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Lump Sum Investing Vs Regular Investing

Lump Sum Investing and Regular Investing both have their advantages and disadvantages. On one hand their can be merit in investing a large amount from the start, but there is also logic in regularly investing smaller amounts over a period of time. Perhaps both should have a place in how you invest.

Picture the scene, you’ve done your homework, you know what you want to invest in and you have an amount that you would be comfortable to invest in. Let’s just say that amount you have to invest is £5,000.

Your instincts will probably tell you that if you have confidence in what you are investing in, then its best just to invest it all in one lump sum. So we’ll start there first.

Lump Sum Investing – For the Brave? Or Perhaps the Confident

Immediately taking your £5,000 and buying your chosen investment in one go provides you with the immediate benefit that is likely you will be increasing the chances of capital growth or your profit. This is because investing your full amount at the start of your investing journey will leave your investment exposed to the market longer than to say if you were to regularly ‘drip-feed’ smaller amounts such as £100.

It is also arguably to track the performance of your specific investments; you know the exact price you purchased your shares or funds at from the start, so it makes it easy to compare future performance.

So what’s not to like? Well, let’s just say you purchased £5,000 shares in RBS, only for in two weeks the bank sees its shares fall by 25% because of a significant rise in bad debts announced as part of its interim results. The worry here is that you may have invested in a peak and it could take a long time for the share to recover and ultimately you to turn a profit.

Investing is a mid-long term game but few would be comfortable in large losses on paper shortly after buying an investment. In such a situation, there is more detailed analysis you can do. Fundamental (such as the PEG Ratio) and Technical Analysis (Such as Support and Resistance Levels) can help to limit the scenario described. Understanding the date of the interim results probably would have highlighted the increased risk associated (as shares are particularly volatile following such updates to the market).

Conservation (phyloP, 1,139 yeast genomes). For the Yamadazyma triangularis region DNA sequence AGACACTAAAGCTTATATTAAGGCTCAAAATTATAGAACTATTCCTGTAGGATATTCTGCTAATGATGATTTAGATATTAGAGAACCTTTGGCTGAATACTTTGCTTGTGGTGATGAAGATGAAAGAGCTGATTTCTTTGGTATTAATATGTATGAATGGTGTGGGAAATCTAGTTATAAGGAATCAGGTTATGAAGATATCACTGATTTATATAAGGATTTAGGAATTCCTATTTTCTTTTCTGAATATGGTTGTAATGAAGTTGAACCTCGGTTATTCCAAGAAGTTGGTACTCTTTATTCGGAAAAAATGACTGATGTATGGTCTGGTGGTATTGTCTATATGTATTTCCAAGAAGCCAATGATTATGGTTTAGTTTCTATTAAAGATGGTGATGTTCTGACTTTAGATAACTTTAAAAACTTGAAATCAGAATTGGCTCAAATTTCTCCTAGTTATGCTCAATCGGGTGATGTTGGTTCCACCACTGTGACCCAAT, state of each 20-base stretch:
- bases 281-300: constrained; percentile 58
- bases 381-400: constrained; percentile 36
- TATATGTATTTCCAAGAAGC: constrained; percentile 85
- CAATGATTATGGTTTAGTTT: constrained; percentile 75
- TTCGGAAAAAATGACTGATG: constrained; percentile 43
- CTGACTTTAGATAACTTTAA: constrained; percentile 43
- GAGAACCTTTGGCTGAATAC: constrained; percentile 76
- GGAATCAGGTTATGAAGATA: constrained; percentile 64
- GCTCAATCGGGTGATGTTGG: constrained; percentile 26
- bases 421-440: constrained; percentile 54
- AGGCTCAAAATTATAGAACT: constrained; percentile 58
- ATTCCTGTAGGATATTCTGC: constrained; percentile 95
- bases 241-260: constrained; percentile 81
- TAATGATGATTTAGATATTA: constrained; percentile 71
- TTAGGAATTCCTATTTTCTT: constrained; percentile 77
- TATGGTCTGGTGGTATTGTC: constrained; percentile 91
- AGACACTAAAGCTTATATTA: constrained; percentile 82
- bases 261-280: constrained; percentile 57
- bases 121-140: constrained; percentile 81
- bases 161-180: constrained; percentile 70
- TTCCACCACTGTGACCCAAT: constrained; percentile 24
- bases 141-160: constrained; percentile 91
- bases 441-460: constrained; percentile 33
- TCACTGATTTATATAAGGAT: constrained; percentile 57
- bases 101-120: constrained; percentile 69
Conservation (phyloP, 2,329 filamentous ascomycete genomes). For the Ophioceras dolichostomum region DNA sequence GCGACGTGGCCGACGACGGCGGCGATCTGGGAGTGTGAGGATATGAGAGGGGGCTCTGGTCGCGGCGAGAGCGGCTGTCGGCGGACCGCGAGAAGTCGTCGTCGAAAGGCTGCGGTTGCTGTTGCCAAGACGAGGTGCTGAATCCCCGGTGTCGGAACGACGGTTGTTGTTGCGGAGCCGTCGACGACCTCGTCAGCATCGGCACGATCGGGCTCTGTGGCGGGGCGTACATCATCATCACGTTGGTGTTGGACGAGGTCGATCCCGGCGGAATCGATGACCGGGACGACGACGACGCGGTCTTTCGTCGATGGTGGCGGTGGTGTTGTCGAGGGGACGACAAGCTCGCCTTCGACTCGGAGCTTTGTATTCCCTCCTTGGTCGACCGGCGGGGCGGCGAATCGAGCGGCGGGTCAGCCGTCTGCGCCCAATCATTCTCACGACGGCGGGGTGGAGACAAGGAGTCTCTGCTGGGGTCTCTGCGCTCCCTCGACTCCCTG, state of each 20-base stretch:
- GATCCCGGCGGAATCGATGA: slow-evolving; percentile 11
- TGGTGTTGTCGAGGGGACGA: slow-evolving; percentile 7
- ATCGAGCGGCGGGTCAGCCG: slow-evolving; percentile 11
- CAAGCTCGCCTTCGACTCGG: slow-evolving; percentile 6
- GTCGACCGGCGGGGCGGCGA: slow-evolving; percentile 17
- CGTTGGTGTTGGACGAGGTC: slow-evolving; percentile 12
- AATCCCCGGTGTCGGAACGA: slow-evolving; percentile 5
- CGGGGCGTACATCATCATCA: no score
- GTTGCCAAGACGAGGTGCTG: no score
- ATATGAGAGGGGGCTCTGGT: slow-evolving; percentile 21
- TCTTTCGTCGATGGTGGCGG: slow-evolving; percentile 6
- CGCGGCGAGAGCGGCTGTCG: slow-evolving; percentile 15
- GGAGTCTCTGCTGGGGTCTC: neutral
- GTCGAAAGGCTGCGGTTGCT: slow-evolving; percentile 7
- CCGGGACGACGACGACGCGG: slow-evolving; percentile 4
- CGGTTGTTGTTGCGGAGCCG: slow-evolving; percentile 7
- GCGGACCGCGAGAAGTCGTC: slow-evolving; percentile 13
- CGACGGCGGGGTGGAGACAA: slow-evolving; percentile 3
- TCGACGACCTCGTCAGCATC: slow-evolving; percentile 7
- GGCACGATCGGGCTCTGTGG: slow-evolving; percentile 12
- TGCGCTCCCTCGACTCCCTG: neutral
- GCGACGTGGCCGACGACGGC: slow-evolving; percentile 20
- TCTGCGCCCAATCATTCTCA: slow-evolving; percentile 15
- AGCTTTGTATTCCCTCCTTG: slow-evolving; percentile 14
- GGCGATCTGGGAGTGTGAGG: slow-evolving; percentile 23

Regular Investing and the Joys (potentially) of Pound Cost Averaging

The opposite to investing all your money in a single lump sum is to invest regularly in small amounts. So instead of investing all your £5,000 at once, you decide to invest £500 in your chosen investments every month.

In doing this, the theory is you will benefit from the concept of pound cost averaging. The prices of investments change regularly, but by buying some of your desired investments in regular, smaller monthly intervals you will be smoothing out your purchase price.

In a super simple example, let’s say you regularly invested £100 a month into shares of Company X. In January shares of Company X cost £100 each – so you have 1 share. But let’s say the shares of Company X drop to £50 each in February. You will now have purchased 2 shares and have 3 shares in total! So the only drop in value from your investment is the amount you invested in January. If the shares do eventually recover, theoretically you could up with more shares than if you had invested a lump sum (because buying shares at a lower price due to the dips).

But to every pro there is a con. And the glaring disadvantage here is that let’s just say the shares you invested in experienced exceptionally strong growth from January. You would miss out on some capital growth (due to the delayed month-on-month investment) and you are not guaranteed to buy at lower prices on average as there may be fewer sustained dips in the spare price.

It may sound like a minor point, but your Online Broker may charge you for each time you buy or sell a share (even in your Stocks & Shares ISA). If you are investing a small, regular amount monthly, then the dealing charge per buy can add up and eat away at your potential returns. Most Online Brokers only apply these charges to shares rather than funds.

Who says You can’t do Both?

This can all be a matter of opinion. But if you have faith that a share or fund is seriously undervalued and due to flourish over the coming years, then clearly lump sum investing is a good idea. You will stand to make much more from the appreciation on your original investment as you bought at a lower price. It’s very simple to measure your investment too – has it gone up from the original price? And you will avoid regular dealing charges on buying the same share regularly.

But the markets are risky – whilst they tend to grow in the long-term, in between all that there is general volatility. Regular investing lessens your potential risk should the market move against you and pound cost averaging means you could take advantage of the share price lows. However, this is not guaranteed either and you may end up kicking yourself if your investment goes on a incredibly strong growth trajectory (as you weren’t all in from the start).

There is much debate on the matter and some even suggest that a Lump Sum investment approach is less risky so long as you remain committed for the long-term and could produce better results than if you were to regularly invest smaller amounts. This is because like the housing market, the stock market also tends to rise but with short-term bumps along the way.

So what’s a happy-medium? Perhaps investing a lump sum for investments you have complete confidence in (think those that are undervalued at a moment in time), and balancing that out with regular investing for those investments that you are less confident in or have the time to actively monitor in the short-term.

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